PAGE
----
Posted in Structural Transformation

May 7, 2009

Where Is the Wildness?

“Shhh!  What was that?!”  I barely heard my wife over my concentrated efforts to keep my marshmallow from falling into the fire.  “Curtis!  Did you hear that?  Something’s out there!”  I looked in Em’s silhouetted direction and saw that she, my daughter Annabel, and my mother-in-law were all peering into the darkness and at the bushes on the edge of the pond.  “What is it, Daddy?” Annabel asked.  I got to my feet, grabbed a flashlight and slowly walked towards the now clearly audible rustling, my daughter right behind me.  “There it is!” I heard someone say.  I saw it too.  I gradually moved the light onto the shadow moving across our line of view, and had the glint of two beady eyes return the beam.  Annabel’s hands clenched my calf.  “A porcupine!”  A very big slow moving porcupine.  After a few seconds’ stare-down, the creature turned and went lumbering into the woods and out of view. “That was cool!” cried Annabel, still clutching my leg.

Cool indeed.  An adrenaline rush, a mystery uncovered, a dramatic stand-off.  Everything any child, or adult, might want on an excursion to the woods.  Our weekend in Vermont was filled with moments of exciting encounter like that, from having tussling and territorial woodpeckers dart over our heads, to finding crayfish under rocks, to hearing and deciphering the distant whistle of a black bear; much of this done in bare feet (or sandals), with dirt under our fingernails.  I find our forays into the wilderness to be liberating and invigorating, and as much about wildness as wilderness.  In the North Country I feel certain veils drop, inhibitions lift, and an inner aliveness bubble up.  I see this palpably in my daughter, and it makes me long for more of this in my life overall.

Wildness is something that often seems to get cast as chaotic and “uncultured”.  And yet I know from experience that it can be a gateway to something wonderful and powerful.  I think about those times when, as a trainer or speaker, I have been unleashed, more uncontrolled and less measured, when unbridled passion took hold.  I think about the impact that this has had on me and those around me.  As scary as it can be to let go, these moments have given me a glimpse of something profound and true that may be overlooked in a more buttoned up existence.  And so I’ve been thinking about bringing more Vermont to Cambridge.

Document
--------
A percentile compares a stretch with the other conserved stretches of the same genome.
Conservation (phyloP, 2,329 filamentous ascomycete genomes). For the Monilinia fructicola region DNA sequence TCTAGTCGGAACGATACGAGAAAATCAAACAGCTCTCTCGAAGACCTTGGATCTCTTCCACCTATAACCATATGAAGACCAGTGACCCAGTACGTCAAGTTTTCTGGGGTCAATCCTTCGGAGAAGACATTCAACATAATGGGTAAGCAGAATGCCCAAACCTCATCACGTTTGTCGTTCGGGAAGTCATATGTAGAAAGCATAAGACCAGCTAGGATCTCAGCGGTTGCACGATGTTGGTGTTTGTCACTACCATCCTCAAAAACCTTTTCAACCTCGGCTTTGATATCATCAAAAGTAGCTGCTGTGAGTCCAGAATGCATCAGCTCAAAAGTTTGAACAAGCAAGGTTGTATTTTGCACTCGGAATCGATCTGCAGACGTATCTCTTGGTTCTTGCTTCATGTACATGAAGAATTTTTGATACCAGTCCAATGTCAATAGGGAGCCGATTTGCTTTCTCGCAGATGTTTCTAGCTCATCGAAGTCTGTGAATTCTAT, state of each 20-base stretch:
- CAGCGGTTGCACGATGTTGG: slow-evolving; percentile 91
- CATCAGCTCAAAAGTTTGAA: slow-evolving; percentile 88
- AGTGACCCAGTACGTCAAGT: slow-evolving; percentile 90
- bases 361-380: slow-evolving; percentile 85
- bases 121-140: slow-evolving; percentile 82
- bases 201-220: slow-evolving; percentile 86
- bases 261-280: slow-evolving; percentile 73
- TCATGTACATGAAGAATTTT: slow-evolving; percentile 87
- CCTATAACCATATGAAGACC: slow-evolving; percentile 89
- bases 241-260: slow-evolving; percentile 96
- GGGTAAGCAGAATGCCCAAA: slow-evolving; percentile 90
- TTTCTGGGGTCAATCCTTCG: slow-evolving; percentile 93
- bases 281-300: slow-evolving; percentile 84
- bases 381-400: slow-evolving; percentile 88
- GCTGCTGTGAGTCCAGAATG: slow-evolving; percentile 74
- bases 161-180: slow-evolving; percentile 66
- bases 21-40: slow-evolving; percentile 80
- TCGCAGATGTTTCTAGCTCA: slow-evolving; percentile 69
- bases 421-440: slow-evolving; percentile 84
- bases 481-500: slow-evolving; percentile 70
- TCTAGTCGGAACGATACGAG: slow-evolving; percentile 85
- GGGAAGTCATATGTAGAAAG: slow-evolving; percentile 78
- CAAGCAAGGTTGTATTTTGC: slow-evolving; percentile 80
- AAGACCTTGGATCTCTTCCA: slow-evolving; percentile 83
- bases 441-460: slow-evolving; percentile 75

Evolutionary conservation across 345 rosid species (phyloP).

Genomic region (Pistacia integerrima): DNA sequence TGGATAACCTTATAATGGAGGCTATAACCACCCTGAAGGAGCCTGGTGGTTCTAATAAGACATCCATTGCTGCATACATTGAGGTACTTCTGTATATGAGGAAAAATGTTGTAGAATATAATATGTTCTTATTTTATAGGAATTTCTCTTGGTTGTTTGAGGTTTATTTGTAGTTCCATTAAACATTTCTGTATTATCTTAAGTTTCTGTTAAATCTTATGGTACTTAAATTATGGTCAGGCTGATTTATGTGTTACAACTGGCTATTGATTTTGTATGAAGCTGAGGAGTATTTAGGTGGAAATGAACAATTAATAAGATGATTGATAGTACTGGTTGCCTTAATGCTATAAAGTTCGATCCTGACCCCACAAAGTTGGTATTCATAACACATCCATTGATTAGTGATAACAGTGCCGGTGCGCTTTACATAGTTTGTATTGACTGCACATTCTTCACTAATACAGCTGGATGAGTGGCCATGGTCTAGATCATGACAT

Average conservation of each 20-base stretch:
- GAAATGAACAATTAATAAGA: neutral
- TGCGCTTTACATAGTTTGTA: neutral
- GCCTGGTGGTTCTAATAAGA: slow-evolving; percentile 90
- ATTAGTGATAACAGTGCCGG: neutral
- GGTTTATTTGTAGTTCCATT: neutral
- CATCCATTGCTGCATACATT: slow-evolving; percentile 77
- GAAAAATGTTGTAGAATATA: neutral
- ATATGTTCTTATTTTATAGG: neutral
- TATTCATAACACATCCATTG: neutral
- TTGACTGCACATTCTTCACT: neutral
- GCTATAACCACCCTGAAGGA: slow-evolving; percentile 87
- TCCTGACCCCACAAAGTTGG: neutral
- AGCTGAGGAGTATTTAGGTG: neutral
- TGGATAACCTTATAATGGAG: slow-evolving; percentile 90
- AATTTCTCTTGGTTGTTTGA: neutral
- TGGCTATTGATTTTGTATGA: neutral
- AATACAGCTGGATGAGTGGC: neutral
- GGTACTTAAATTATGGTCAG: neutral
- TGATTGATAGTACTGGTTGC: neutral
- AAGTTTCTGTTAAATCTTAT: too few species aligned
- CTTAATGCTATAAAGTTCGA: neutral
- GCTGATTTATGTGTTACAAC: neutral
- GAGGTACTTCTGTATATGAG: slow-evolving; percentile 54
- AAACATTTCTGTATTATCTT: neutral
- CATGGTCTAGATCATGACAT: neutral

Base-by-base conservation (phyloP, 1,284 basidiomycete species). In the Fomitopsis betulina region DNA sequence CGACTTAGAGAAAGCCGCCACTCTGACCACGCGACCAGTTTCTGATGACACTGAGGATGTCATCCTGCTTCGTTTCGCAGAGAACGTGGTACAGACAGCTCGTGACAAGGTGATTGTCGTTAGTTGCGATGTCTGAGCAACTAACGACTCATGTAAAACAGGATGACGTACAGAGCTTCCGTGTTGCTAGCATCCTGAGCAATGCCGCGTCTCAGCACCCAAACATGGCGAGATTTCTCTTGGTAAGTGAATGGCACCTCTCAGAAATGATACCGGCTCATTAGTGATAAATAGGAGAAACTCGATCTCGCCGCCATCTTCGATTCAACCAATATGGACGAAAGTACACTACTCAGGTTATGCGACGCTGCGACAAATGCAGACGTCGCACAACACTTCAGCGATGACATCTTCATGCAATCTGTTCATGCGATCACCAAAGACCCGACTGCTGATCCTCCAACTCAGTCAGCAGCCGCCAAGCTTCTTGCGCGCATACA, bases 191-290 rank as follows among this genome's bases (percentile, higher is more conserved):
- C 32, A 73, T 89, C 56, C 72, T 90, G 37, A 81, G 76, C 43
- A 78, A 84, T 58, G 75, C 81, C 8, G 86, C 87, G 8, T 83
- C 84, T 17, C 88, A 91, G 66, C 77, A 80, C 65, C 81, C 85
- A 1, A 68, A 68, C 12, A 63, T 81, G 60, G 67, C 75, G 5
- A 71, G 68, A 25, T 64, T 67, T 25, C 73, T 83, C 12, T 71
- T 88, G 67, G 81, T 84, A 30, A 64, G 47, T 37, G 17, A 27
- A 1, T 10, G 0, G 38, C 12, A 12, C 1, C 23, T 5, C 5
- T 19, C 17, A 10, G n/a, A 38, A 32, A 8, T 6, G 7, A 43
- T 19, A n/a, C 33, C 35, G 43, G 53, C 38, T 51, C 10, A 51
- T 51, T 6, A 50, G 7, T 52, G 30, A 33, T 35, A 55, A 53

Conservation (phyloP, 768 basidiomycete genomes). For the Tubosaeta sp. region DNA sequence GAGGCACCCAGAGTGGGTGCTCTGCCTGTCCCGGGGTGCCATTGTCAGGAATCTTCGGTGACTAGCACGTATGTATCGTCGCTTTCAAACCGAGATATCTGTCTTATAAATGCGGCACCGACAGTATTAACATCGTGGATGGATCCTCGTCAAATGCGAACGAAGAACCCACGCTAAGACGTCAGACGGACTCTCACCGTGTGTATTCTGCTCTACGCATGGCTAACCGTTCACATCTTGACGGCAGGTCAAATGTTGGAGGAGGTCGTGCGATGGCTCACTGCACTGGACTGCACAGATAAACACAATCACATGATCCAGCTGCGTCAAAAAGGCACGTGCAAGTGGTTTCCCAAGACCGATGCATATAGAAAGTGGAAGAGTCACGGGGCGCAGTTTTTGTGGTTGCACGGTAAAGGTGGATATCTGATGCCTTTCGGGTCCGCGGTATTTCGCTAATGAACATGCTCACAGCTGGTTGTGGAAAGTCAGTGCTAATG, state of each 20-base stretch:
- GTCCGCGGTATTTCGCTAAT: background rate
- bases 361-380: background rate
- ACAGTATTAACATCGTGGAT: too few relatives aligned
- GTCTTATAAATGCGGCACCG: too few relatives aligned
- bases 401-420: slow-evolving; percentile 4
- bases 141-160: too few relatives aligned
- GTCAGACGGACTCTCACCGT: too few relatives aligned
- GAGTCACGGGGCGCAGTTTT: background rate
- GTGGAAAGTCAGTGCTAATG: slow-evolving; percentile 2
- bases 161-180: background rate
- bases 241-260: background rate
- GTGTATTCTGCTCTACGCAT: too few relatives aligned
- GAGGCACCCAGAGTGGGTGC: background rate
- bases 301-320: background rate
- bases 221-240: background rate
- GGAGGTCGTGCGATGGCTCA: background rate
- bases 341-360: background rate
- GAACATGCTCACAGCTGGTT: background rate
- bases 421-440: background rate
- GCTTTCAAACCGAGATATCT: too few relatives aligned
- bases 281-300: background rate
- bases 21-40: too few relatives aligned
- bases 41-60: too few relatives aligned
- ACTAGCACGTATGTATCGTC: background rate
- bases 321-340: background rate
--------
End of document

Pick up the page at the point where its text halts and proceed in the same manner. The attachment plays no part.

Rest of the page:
What would it mean to be wild in the work we do?  What would this look like and what might it achieve?  For a humorous peek at a possible answer, check out professor and nature writer David Gessner’s “transformative” performance . . .

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May 5, 2009

Change You Can Believe In

“Change you can believe in”, “Be the change”, “Yes we can”…words to live by but what about the how? As I work with so many diverse groups across so many issues I’ m struck by the similarity of the struggles. It all centers around trying to bring their system into more coherence for greater impact. Whether it’s bridging the so-called divide between grassroots and advocacy organizations, public and private foundations or the larger more recalcitrant divide across the public, private and nonprofit sectors. And, what kind of change are we seeking? Let’s start there.

In an article written by Don Beck, founder of the Spiral Dynamics Group, he articulates the many dimensions of change in the following way

First Order Change has several variations: make minor adjustments or tweak the system; re-align the elements within the system; upgrade the givens within the present modis operandi; adjust by hunkering down and going back to basics; push the envelope.

Second Order Change: attack the barriers, remove the status quo (revolutionary rather than evolutionary); transform to the next level of complexity (subsume the old into the new); quantum shifts of epochal proportions i.e. modern to post-modern -integral, change across the entire landscape.

Important, it seems, for all of us working for transformational change to locate the specific change efforts with which we’re involved to be clear on the kind of change they are seeking. Assuming there is no right way, but what is right at this time is for this system to move forward toward greater health and wholeness.

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